The first Gaucho Derby began with a fast valley ride for some. Other riders took what they believed was a short cut through the mountains, only to have to turn back and lose any hopes of an early lead when they met unpassable terrain. Temperatures were hot, with riders wondering why they’d bothered packing so many cold weather clothes, luring many into a false sense of security as to what was to come.
Over the next few days, navigation remained a key part of the race. Riders traversed some breathtaking, but “pretty gnarly” countryside, with trails through passes, river valleys, dense forests, and bogs presenting challenges – all whilst individual riders tried to chivvy along a packhorse and keep their own horse on an even keel.
Then came the storm! Drama unveiled as the race headed through the mountains and a ferocious snow storm swept in. Local Gauchos helped guide riders to safe passage and an emergency shelter was created in a forest, with some riders (most to re-join the race later) air lifted out as a precaution.
With further bad weather forecast, the race was reset on day six, with riders carrying forward their accumulated times from the previous stages, before the storm hit. Some faster riding, without pack horses, ensued and in the end, it was Marie Griffis (a 2016 Mongol Derby veteran who runs an annual equestrian trip into the US mountains back home in Montana) who crossed the line first, having “weathered the storm well” and ridden confidently ever since.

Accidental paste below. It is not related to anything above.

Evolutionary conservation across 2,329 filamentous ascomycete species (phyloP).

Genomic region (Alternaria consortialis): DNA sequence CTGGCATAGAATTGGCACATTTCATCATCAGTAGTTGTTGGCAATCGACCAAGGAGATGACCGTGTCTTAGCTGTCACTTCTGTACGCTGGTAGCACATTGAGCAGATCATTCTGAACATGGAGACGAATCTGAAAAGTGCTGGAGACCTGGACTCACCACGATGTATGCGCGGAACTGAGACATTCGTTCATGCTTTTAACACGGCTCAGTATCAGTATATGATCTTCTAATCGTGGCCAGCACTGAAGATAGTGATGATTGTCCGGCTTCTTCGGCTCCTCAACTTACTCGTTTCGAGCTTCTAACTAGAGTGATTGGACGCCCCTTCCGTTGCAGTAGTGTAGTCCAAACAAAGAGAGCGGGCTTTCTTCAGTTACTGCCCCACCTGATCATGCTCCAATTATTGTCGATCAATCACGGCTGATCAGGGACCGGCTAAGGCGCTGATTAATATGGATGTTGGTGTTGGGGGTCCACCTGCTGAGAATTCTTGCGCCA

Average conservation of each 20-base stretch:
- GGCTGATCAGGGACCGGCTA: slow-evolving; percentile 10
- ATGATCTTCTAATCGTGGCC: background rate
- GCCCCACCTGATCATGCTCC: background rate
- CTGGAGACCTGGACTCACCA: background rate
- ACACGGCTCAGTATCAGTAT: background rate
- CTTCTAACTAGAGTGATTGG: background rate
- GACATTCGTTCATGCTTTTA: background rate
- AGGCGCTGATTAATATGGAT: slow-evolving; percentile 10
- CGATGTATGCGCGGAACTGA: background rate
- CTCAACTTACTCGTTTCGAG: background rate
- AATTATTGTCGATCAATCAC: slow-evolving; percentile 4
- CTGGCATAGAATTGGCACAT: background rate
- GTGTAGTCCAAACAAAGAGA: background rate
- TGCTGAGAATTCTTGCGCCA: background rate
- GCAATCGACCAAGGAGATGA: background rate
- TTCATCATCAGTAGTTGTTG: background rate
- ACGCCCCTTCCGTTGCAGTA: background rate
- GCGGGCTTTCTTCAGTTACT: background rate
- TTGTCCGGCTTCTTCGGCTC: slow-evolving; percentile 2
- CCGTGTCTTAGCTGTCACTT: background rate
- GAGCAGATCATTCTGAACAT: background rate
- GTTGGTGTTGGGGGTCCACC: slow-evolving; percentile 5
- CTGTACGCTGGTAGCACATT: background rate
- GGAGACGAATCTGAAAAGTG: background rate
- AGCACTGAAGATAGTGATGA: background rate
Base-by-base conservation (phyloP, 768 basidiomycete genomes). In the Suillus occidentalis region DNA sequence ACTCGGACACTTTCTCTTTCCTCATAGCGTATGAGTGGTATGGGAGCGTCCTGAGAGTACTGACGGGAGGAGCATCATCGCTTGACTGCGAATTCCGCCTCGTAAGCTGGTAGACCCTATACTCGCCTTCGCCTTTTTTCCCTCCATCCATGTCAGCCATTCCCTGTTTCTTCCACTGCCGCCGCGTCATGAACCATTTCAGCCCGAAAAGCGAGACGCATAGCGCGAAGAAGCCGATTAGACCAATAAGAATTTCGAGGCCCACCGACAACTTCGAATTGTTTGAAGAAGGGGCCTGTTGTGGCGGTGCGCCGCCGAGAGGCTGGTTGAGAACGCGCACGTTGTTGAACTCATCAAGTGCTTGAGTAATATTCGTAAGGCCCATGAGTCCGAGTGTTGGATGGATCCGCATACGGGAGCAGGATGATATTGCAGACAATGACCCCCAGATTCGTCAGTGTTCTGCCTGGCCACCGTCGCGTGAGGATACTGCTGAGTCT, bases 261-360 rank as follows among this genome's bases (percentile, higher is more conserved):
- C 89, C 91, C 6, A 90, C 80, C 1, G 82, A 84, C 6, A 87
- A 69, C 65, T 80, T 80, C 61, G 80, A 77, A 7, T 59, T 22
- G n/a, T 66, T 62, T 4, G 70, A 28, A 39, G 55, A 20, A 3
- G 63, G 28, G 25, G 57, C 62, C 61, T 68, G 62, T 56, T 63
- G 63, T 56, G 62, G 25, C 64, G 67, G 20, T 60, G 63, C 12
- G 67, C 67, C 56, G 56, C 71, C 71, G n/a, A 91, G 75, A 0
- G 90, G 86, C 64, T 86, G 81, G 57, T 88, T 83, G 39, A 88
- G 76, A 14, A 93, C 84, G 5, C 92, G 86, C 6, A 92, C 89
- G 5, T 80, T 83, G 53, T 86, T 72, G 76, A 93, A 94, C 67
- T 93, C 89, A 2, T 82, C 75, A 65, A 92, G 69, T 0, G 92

“It was like a dream, as we crossed the river to the final vet check and finish line all I could think of was there’s no way I’m getting my feet wet again!”
Marie was full of praise for the horses, and the cooks: “The horses were the best bit! They were such athletes, ripping through the countryside on them was thrilling. They were really well cared for and highly trained. Plus Andy and Luly, who own them, were the best! The cooks we had, I have great respect for them.”
And it seemed, for her at least, the snowstorm wasn’t the hardest part of the race. “The forest (was the toughest part), bashing through it… as it was on an incline, with bogs literally everywhere. I had a dead tree fall on me en route to (checkpoint) three!”
An amazing effort to triumph in such a challenging race! Despite some adverse weather, the inaugural Gaucho Derby was a resounding success and will be back next year for equestrian thrill-seekers.
If you believe you have what it takes to ride in next year’s Gaucho Derby, visit www.theadventurists.com/adventures/gaucho-derby for more details.